Farmer trampled and crushed to death by bull while going to feed cows
An experienced farmer died after being trampled and crushed to death by a bull when he went to feed his cows, an inquest has heard.
Steven Sandys, 64, was found by his partner lying in a field on his East Sussex farm on August 10, with cuts, bruises and most of his ribs broken.
The animal was shot dead by an armed officer when police and paramedics arrived.
East Sussex Coroner’s Court heard today that Croydon-born Mr Sandys was safety conscious around cattle.
He had taken over the running of Pinstraw Farm in Groombridge on the Kent border near Tunbridge Wells from his parents and had reared the nine-year-old Aberdeen Angus from its birth.
The bull was in regular contact with both Mr Sandys and his partner Christine Bartley, the hearing in Hastings was told.
That evening, Mr Sandys went to the enclosure to feed the livestock, which also included eight cattle and their eight calves.
When he failed to turn up to collect Ms Bartley from the train station she sensed something was wrong, the court heard.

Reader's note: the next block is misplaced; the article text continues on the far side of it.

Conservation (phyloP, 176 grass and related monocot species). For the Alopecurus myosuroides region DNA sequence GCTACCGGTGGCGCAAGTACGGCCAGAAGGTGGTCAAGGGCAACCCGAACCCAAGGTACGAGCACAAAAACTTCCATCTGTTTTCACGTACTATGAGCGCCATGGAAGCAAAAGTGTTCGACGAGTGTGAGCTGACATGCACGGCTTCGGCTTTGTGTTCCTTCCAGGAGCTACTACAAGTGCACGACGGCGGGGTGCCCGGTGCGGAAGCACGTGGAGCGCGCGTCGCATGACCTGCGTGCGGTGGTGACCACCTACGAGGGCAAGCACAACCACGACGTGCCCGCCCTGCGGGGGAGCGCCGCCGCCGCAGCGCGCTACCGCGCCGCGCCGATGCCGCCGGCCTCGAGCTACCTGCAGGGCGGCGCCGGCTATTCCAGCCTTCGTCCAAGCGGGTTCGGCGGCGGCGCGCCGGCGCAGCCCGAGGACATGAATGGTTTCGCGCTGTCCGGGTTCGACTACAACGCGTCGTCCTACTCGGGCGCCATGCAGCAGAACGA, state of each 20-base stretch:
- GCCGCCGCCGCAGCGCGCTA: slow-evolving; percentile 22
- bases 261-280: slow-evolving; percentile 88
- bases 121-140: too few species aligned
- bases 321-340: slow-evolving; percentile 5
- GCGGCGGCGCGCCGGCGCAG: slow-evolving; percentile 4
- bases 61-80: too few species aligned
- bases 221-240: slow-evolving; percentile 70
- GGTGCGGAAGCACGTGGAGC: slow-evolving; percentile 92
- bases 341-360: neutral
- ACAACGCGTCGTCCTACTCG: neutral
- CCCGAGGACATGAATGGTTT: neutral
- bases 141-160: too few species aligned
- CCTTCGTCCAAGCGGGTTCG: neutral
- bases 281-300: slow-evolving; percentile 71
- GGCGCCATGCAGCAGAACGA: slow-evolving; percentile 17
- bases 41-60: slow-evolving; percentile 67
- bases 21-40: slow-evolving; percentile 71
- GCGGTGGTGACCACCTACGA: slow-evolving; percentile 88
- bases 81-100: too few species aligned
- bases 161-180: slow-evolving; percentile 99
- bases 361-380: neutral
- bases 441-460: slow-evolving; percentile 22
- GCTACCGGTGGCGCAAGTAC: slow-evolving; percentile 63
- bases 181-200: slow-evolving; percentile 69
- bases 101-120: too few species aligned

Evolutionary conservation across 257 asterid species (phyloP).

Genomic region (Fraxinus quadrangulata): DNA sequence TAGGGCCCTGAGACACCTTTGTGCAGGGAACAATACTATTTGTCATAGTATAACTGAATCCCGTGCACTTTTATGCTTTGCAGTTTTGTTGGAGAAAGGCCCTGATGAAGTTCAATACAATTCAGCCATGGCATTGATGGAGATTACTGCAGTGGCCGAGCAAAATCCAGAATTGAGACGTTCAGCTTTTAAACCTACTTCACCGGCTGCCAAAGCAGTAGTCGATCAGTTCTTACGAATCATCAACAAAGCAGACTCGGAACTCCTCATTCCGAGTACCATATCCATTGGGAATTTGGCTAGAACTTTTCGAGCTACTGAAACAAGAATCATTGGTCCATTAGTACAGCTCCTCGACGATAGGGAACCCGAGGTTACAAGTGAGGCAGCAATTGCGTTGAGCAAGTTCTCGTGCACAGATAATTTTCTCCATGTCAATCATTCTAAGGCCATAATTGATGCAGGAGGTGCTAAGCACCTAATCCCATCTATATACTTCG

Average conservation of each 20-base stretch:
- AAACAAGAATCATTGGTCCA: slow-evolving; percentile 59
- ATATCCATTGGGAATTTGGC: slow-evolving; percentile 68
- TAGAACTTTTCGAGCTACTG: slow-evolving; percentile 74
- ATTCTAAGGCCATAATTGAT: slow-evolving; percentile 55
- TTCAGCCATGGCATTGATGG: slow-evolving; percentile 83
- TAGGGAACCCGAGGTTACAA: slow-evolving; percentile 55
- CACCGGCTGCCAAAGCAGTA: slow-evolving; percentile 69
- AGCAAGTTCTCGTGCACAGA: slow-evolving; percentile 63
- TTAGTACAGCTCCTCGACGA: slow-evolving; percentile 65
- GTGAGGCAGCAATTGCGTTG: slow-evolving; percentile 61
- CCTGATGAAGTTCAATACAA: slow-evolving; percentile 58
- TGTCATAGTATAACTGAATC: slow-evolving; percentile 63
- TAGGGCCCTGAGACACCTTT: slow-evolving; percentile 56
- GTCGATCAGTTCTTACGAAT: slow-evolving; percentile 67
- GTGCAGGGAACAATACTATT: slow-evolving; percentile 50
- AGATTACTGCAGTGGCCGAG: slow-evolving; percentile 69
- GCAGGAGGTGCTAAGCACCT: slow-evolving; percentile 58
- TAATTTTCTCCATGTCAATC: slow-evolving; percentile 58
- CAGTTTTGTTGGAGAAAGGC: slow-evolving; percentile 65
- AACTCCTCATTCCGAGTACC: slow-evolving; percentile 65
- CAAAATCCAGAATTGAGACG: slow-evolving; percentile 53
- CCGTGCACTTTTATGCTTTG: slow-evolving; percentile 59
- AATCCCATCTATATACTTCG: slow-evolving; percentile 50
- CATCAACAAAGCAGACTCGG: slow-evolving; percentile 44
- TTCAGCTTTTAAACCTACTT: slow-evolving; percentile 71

In a statement read at the hearing, Ms Bartley told how after being unable to get hold of him by phone, she took a taxi back to the farmhouse and arrived to find it locked but the gate to the field open.
She found Mr Sandys lying on the ground with his T-shirt pulled over his head but most of his other clothes missing.
When the bull emerged from the bushes still clearly agitated, she realised what had happened so retreated to ask neighbours for help and to call the emergency services, the court heard.
She said: "The bull was in the hedgerow and snorting. I instinctively knew it wasn’t good and I had to leave.
"It was clear to me it wasn’t safe to be in the field."
A post-mortem found Mr Sandys died as a result of massive crush trauma on his chest.
His clothes were later found and had been most likely thrown from him during the incident, the inquest heard.
Addressing Ms Bartley, who attended the hearing, coroner Alan Craze said: "If it is any comfort, all of this would have been pretty much immediate."
Ruling the death an accident but acknowledging how "dangerous" it was to work with livestock, he said: "This is a very tragic case.
"Something like this is extremely rare but you are dealing with normally domesticated wild animals and everyone who does the job that Steven did knows there is a risk."
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